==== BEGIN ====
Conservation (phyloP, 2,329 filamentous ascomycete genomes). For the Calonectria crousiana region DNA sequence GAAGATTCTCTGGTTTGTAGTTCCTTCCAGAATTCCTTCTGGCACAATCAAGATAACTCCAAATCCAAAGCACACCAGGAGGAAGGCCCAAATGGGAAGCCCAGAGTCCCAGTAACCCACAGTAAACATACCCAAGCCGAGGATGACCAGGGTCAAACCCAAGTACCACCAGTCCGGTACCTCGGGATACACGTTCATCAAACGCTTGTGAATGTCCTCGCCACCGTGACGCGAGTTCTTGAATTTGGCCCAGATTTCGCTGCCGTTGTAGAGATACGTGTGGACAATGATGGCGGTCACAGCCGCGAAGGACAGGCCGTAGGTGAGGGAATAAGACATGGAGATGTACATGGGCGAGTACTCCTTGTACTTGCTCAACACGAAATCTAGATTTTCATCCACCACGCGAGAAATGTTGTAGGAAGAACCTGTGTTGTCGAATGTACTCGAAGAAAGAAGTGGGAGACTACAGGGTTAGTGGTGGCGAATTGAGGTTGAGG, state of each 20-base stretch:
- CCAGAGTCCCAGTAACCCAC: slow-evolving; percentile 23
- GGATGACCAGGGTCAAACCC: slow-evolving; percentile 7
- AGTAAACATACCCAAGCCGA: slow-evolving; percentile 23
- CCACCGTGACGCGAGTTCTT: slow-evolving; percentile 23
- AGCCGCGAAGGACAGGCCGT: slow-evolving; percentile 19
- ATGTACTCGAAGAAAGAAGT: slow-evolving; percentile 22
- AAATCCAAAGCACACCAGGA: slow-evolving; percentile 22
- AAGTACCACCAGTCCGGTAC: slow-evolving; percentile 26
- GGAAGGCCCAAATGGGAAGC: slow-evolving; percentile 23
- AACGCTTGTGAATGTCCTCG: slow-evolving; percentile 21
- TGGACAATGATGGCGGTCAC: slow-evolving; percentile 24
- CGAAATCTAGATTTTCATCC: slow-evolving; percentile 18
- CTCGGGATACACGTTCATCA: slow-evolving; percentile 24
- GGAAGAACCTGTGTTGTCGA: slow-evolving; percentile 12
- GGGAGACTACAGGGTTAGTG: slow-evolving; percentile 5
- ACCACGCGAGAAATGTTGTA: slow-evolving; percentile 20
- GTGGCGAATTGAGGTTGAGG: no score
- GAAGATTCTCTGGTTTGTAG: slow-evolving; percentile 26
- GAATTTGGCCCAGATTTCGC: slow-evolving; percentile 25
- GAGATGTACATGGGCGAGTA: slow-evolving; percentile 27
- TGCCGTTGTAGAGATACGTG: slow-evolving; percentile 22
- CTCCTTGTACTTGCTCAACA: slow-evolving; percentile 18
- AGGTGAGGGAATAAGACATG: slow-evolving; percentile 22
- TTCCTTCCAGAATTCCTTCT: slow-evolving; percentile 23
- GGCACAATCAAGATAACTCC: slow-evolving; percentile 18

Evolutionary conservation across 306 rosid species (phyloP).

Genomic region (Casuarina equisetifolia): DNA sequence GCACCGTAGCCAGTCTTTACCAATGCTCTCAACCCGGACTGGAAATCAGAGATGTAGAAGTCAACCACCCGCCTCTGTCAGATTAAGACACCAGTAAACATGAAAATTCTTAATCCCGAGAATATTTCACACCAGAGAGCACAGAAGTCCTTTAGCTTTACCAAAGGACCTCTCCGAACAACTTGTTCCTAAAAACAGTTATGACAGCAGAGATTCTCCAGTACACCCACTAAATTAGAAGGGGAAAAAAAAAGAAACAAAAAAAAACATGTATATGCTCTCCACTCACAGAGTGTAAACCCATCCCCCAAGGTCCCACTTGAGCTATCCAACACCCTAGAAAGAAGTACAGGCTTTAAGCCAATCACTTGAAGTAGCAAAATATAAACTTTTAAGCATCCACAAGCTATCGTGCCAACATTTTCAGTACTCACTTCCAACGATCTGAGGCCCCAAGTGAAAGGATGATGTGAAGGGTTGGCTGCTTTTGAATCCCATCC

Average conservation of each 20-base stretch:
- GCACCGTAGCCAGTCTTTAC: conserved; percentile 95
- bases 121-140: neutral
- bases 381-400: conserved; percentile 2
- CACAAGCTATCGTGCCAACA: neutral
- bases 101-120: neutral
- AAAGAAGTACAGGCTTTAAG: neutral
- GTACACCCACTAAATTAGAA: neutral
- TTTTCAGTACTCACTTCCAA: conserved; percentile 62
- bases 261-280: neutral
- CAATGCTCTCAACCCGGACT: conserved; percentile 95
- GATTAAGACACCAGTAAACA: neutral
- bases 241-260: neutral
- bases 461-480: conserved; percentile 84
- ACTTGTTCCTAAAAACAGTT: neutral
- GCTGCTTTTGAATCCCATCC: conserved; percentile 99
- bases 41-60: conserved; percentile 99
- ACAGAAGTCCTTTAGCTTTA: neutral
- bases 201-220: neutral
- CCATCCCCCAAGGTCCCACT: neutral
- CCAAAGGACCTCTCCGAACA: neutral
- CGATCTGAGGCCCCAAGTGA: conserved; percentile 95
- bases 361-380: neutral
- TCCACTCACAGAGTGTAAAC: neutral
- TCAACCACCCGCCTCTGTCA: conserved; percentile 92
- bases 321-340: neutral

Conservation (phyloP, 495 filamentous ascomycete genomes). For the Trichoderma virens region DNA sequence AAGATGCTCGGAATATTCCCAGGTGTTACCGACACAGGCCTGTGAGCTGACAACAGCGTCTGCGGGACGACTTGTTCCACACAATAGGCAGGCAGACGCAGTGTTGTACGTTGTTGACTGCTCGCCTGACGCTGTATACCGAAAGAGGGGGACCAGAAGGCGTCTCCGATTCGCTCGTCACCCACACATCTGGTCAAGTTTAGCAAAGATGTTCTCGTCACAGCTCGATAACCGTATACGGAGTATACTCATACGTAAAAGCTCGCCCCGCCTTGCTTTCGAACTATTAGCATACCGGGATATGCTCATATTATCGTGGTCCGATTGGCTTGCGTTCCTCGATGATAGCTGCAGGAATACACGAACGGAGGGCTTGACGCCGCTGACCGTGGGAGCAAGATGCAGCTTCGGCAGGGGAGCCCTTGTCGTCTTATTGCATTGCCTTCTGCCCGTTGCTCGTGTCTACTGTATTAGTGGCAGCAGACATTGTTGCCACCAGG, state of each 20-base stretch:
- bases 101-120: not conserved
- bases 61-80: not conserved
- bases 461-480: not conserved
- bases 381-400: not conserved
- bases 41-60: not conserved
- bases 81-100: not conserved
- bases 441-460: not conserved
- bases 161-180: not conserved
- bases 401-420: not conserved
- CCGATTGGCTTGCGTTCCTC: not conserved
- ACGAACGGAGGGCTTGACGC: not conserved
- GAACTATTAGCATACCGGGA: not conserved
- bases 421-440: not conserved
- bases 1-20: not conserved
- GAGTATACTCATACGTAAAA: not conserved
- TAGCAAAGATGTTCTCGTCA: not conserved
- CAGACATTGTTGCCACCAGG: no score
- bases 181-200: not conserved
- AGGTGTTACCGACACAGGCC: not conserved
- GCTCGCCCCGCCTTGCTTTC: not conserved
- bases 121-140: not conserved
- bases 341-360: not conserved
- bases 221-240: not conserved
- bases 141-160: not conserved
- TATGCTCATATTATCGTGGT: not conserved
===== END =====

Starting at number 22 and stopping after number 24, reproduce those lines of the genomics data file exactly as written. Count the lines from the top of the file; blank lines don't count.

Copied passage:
- TGCCGTTGTAGAGATACGTG: slow-evolving; percentile 22
- CTCCTTGTACTTGCTCAACA: slow-evolving; percentile 18
- AGGTGAGGGAATAAGACATG: slow-evolving; percentile 22